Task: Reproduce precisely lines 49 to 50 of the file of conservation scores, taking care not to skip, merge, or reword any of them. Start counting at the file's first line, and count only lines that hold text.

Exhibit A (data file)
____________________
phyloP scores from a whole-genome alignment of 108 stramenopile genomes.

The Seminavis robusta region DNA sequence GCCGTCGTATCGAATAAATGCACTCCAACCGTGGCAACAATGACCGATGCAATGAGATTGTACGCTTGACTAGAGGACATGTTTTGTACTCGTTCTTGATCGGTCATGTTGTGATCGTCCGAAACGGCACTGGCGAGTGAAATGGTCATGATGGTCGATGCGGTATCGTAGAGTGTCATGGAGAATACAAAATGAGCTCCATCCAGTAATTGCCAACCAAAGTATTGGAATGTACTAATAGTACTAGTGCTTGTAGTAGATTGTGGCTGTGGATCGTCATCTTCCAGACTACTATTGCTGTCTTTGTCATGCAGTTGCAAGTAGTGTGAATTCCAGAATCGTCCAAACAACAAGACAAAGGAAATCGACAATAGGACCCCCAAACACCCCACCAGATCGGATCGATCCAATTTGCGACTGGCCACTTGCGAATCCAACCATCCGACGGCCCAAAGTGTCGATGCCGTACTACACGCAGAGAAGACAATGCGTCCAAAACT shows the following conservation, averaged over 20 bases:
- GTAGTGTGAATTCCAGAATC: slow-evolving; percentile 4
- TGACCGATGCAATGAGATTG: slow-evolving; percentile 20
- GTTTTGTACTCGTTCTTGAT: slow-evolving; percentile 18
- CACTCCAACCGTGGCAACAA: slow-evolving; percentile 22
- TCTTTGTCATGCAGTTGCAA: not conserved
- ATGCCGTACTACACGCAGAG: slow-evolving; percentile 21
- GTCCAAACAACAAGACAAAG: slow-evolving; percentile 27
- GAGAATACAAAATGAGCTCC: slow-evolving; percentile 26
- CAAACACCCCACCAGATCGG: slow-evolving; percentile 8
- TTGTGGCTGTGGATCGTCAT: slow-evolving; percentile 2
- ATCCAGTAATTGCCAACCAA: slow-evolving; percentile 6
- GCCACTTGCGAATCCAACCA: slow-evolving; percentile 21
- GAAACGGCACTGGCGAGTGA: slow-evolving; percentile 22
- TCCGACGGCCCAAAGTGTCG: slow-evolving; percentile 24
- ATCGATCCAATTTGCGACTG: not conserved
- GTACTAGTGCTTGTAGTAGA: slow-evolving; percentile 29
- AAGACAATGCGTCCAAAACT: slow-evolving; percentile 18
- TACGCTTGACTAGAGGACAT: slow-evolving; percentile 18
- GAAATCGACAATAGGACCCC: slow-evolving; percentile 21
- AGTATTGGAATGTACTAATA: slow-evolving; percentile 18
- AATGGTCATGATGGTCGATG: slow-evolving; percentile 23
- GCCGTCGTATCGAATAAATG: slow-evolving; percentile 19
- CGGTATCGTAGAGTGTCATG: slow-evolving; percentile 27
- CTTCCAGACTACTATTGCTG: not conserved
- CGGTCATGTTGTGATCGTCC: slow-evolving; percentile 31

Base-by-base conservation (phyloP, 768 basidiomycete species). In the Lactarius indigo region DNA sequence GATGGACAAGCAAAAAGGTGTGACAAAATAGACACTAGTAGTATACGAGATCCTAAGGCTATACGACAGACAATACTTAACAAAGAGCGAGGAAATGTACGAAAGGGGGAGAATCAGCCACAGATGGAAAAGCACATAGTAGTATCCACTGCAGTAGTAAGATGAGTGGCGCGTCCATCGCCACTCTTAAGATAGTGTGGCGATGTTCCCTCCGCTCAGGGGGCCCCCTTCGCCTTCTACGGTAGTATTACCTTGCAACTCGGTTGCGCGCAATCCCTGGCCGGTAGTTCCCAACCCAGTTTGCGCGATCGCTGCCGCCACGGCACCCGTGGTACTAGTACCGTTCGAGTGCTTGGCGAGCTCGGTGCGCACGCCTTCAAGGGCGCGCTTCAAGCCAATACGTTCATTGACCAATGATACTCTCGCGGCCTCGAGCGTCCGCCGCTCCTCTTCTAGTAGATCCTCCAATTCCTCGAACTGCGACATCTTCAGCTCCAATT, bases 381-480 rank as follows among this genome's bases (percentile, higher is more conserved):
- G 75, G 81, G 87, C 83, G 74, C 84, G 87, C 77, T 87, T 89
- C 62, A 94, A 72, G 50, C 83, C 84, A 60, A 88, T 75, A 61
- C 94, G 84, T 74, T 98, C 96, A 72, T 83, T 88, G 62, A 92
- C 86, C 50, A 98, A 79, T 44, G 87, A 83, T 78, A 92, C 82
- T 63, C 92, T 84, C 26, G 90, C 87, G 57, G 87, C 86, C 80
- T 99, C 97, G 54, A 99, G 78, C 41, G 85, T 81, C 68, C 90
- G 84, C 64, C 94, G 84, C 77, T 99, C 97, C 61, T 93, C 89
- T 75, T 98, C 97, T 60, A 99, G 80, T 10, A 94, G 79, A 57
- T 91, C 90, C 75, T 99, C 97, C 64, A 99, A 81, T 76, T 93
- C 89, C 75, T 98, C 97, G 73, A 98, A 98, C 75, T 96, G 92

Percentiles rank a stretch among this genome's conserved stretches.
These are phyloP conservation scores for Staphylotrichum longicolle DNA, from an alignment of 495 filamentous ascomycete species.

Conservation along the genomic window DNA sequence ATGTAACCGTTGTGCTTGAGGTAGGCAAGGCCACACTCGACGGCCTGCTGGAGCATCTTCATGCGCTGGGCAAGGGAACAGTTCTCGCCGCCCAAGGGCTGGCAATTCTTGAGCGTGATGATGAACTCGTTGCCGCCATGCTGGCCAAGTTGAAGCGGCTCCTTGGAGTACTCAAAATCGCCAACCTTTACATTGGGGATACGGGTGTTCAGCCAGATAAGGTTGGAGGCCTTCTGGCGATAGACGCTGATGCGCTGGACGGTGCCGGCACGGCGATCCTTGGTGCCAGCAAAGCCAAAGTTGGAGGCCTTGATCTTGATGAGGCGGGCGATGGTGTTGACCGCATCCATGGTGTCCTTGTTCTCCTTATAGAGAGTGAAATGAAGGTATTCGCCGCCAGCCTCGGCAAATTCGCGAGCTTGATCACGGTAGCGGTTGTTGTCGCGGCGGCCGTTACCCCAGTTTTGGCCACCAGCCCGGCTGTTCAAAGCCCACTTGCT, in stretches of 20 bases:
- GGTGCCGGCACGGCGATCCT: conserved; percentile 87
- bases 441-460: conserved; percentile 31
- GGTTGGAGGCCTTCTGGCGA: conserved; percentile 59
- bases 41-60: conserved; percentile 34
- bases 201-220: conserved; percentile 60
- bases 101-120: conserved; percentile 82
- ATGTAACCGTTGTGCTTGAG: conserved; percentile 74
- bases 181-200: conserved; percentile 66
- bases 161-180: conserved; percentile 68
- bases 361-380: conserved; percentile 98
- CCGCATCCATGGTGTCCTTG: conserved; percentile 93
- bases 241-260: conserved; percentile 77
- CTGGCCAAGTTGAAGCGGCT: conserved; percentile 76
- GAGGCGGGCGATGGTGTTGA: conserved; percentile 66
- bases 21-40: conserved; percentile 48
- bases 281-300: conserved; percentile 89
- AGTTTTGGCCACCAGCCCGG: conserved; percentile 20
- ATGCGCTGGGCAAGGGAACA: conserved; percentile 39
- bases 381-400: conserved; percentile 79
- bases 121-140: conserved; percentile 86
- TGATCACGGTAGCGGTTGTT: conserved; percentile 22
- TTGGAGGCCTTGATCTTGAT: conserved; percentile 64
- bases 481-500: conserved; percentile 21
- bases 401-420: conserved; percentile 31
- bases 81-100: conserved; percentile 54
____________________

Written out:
- bases 181-200: conserved; percentile 66
- bases 161-180: conserved; percentile 68